heads which were presentd in abstract form clustered on the same people. They seemed too
spiritual to be traditional. This might have been inspired ny the notion that his mother was a
traditional healer.
Early themes in Malangatanas work drew upon his childhood upbringing in rural Mozambique. As a
curatorial text points out, folklore, mythology, religion and family life provided the inspiration for
much of his art during this period. Surely his mothers vocation as a tooth sharpener, a practice
familiar to societies as far apart as Aboriginal Australia, China, Indonesia (Bali) and Vietnam, and
central to fashion, social ritual and spirituality in about as many diverse settings worldwide, would
have left its mark on Malangatanas formative years.
Theres no denying either that the boy artists encounters with European colonialism fed into a
maturing of consciousness that led to political confrontations and conflict that put his personal well-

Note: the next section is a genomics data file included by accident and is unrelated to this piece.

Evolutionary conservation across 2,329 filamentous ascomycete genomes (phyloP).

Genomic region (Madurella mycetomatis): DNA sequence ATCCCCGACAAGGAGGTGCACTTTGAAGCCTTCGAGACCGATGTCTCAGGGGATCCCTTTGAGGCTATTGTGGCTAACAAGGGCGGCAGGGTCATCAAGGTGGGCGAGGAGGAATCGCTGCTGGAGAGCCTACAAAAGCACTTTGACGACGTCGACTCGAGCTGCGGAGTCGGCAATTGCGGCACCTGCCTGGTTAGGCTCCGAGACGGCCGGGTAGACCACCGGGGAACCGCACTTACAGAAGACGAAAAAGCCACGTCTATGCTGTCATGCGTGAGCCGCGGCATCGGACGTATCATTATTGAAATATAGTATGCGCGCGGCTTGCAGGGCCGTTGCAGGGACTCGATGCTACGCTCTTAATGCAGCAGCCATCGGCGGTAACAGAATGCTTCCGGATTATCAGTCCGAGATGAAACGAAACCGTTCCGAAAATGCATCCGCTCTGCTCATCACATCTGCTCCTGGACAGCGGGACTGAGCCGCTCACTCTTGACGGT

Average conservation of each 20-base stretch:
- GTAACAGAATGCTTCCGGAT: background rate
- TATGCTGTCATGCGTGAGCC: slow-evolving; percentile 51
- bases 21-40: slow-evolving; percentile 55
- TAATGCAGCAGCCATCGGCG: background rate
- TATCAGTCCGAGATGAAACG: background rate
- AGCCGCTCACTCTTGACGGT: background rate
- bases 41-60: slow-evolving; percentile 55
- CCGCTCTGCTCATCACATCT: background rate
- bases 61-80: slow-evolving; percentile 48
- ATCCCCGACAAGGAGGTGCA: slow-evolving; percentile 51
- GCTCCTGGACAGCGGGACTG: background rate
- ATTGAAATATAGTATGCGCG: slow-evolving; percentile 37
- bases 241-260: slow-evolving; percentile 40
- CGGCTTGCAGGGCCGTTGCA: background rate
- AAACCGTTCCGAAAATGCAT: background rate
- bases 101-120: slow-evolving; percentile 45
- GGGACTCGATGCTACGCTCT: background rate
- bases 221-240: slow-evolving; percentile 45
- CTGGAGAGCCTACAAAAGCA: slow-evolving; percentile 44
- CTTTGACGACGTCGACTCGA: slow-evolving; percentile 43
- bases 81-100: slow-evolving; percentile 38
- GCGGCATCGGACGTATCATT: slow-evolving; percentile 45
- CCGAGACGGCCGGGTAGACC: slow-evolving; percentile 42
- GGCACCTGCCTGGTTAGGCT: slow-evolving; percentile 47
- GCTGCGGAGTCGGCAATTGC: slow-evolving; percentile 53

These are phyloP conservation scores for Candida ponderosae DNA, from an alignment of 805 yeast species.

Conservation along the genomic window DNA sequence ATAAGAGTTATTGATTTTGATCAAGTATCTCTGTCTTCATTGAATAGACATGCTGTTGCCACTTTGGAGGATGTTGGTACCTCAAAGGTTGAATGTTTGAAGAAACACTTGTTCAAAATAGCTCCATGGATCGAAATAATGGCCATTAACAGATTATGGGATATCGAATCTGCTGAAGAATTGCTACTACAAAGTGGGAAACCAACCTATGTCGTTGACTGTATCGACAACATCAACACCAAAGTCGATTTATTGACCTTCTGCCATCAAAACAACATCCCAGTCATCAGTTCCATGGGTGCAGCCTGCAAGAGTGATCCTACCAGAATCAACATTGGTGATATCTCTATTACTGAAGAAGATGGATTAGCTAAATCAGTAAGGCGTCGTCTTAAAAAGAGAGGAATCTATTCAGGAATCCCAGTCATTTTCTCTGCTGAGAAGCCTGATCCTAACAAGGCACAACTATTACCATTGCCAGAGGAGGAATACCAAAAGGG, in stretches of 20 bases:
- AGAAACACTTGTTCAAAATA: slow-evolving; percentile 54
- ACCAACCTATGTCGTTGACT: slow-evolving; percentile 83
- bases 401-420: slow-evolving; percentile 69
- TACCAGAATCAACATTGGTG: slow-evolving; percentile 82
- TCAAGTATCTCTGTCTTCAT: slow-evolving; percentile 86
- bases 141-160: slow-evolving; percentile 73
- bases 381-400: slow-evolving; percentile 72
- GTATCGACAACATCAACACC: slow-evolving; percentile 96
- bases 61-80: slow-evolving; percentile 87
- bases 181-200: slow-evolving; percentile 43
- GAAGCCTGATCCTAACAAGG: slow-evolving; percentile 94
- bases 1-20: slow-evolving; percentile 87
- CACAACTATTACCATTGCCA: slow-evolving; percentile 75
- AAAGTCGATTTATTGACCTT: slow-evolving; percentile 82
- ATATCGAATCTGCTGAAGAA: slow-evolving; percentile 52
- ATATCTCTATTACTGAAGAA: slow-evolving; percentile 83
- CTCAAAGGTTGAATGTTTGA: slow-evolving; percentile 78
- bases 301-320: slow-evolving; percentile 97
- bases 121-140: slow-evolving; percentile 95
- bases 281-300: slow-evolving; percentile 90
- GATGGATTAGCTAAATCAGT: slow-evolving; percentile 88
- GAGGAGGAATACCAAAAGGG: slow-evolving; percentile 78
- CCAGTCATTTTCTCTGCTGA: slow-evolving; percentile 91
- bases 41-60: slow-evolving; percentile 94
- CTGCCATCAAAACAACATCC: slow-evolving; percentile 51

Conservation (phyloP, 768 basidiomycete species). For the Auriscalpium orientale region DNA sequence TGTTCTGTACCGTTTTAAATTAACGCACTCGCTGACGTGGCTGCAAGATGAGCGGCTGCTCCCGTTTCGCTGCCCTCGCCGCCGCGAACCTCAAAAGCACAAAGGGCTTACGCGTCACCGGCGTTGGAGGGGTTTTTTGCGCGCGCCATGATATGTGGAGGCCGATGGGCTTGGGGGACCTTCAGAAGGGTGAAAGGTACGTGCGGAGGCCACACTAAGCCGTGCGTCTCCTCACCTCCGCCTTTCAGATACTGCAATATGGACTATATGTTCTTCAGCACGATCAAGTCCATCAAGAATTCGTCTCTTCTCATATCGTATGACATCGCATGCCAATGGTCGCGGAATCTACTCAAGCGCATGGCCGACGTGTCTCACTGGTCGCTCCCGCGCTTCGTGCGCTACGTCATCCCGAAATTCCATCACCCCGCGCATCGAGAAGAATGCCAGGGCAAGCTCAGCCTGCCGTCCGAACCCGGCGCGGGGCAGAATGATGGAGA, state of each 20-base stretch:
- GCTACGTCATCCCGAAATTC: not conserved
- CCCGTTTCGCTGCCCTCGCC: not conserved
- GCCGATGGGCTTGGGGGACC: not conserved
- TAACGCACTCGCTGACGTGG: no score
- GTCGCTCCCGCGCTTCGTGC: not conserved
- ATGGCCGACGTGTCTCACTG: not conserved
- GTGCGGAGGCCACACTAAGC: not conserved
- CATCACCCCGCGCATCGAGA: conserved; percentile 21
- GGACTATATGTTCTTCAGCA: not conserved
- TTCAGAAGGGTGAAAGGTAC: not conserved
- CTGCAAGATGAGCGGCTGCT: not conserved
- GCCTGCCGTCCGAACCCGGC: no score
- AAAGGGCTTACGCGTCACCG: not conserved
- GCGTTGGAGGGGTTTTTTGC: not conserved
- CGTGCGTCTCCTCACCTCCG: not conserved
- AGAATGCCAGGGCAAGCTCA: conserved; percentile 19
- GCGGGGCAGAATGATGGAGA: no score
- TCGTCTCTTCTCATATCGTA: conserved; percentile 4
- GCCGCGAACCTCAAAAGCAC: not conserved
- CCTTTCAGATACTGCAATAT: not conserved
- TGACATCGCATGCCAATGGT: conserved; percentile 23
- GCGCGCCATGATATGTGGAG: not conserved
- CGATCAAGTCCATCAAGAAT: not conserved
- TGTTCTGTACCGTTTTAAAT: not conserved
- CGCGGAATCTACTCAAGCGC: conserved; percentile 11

being in peril. That experience also produced art with more than a dash of social comment, indeed it
signalled his foray into full-scale political activism. Malangatanas brush with the Portuguese secret
police while Portugal and its colonies toiled under dictatorship in Lisbon also influenced his work.

With time Malangatanas work showed inspiration which rose from feel of the countryside filled
with emotion too, such as a group of people with sad or happy faces. Some of the work was of nude
women in a group in preparation of a traditional ceremony or a dance festival. Most of
Malangatanas work would be like that. For execution of many subjects in a single work , it was not a
hustle for Malangatana as he had his own unique style in the development some facial features of
the portraits he produced. This also makes his work authentic and easy to identify if not labelled for
the credit of the artist.

Years later in 1981, when Cabral had become the director of the Natural History Museum in Maputo,